You've probably read about antibiotic resistance at some point, but sometimes it's hard to stress just how important this issue is, especially when it feels like a far off problem.
So how about this – each year, over 23,000 Americans die because of bacteria that is resistant to antibiotics.
According to a new study from the Centers for Disease Control and Prevention (CDC), last year, nationwide tests discovered 221 instances of 'unusual' germs - bugs resistant to all, or most antibiotics tested on it.
This is no longer a far-off problem – it's something hospitals are fighting right now.
"Unusual resistance germs, which are resistant to all or most antibiotics tested and are uncommon or carry special resistance genes, are constantly developing and spreading," the CDC team writes for their in-house journal, Vital Signs.
"Lab tests uncovered unusual resistance more than 200 times in 2017 in "nightmare bacteria" alone."
Nightmare bacteria are bacteria that are either nearly, or fully untreatable.
The study found that one in four samples sent into the lab for testing had bacteria with special genes that allowed them to spread resistance to other bacteria.
Not only that, but in facilities that had these bacteria with unusual genes, about 1 in 10 symptomless people who were screened had at least one resistant bug.
These people can pass on the resistant bacteria, effectively becoming a silent carrier of an illness.
"CDC's study found several dangerous pathogens, hiding in plain sight, that can cause infections that are difficult or impossible to treat," said CDC Principal Deputy Director Anne Schuchat.
So, what can we do? Many researchers are working on developing more antibiotics, or ways of stopping bacteria without antibiotics, but the CDC is urging hospitals and healthcare providers to stay on top of the problem as well.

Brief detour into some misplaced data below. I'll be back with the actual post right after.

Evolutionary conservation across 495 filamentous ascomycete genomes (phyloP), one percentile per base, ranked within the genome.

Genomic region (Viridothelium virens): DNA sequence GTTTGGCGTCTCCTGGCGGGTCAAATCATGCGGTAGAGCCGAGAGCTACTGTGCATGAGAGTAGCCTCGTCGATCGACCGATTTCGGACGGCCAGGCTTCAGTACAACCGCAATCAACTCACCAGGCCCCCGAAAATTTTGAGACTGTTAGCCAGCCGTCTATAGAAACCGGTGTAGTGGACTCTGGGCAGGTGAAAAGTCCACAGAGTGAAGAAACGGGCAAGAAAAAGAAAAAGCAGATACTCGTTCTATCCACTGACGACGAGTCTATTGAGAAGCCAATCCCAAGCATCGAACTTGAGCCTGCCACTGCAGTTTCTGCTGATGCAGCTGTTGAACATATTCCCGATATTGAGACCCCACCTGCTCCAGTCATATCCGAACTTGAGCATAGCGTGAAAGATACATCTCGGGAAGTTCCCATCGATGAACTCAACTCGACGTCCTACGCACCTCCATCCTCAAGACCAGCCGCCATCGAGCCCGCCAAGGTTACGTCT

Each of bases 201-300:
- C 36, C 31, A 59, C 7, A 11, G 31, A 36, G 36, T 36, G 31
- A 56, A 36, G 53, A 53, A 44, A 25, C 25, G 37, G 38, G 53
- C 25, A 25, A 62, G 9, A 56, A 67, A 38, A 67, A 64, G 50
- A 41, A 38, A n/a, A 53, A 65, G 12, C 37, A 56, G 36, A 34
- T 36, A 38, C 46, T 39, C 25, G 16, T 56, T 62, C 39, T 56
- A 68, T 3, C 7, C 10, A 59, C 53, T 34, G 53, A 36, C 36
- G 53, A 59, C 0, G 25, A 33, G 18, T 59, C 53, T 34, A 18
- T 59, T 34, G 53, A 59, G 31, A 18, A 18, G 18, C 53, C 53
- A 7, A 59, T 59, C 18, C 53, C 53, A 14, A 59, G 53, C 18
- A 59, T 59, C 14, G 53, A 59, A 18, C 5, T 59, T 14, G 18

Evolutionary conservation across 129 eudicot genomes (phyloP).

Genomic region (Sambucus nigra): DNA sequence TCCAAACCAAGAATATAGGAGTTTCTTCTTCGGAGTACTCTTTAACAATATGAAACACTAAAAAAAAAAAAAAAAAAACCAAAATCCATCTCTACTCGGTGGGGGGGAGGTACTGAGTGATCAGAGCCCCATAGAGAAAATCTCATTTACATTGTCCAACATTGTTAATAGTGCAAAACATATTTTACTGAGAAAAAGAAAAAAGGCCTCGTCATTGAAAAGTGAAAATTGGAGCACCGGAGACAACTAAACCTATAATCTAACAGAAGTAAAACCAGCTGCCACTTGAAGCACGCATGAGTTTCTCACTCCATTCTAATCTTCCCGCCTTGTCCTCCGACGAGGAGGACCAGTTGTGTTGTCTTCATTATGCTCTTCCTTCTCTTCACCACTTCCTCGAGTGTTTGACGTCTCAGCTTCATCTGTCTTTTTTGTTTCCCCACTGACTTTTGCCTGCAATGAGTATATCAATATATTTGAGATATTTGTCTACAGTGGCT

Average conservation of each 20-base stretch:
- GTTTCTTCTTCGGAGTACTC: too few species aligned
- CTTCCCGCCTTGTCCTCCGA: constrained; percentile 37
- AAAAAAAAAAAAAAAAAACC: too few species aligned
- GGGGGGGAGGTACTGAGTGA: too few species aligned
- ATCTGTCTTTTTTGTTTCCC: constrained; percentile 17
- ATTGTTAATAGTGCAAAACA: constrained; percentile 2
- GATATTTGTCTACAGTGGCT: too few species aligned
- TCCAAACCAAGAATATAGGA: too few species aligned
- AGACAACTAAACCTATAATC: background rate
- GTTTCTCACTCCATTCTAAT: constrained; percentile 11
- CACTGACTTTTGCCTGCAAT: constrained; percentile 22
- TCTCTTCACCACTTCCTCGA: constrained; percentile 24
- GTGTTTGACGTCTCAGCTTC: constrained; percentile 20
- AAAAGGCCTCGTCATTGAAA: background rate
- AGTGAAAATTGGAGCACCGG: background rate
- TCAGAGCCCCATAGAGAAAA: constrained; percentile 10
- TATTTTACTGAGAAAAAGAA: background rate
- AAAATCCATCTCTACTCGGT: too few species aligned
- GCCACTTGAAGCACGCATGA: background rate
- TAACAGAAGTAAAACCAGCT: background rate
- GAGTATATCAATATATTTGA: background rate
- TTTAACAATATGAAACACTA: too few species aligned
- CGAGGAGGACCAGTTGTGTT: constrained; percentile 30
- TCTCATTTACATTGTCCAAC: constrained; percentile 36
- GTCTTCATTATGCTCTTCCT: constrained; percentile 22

"As fast as we have run to slow [antibiotic] resistance, some germs have outpaced us," Schuchat said to Kaiser Health News.
"We need to do more and we need to do it faster and earlier."
The paper recommends rapid identification of bacteria to check for resistance, completing infection control assessments, and testing those without symptoms who may also carry and spread the germs.
This is on top of the advice already provided by the CDC to do with correct use to antibiotics, both in prescribing, and taking them - for example, not using antibiotics when you have a viral infection like the common cold or the flu.
But there is some good news as well - the CDC lab network "is working at an absolutely high level of effectiveness," said William Schaffner, from the Vanderbilt University School of Medicine to Kaiser Health News.
"It's identifying problems with great precision and initiating the appropriate response with the local health department and hospital staff."
"That's the 'good news spin' bun around a scary hot dog," he added.
Let's just hope we find a better solution hot dog ASAP.
The research has been published in Vital Signs.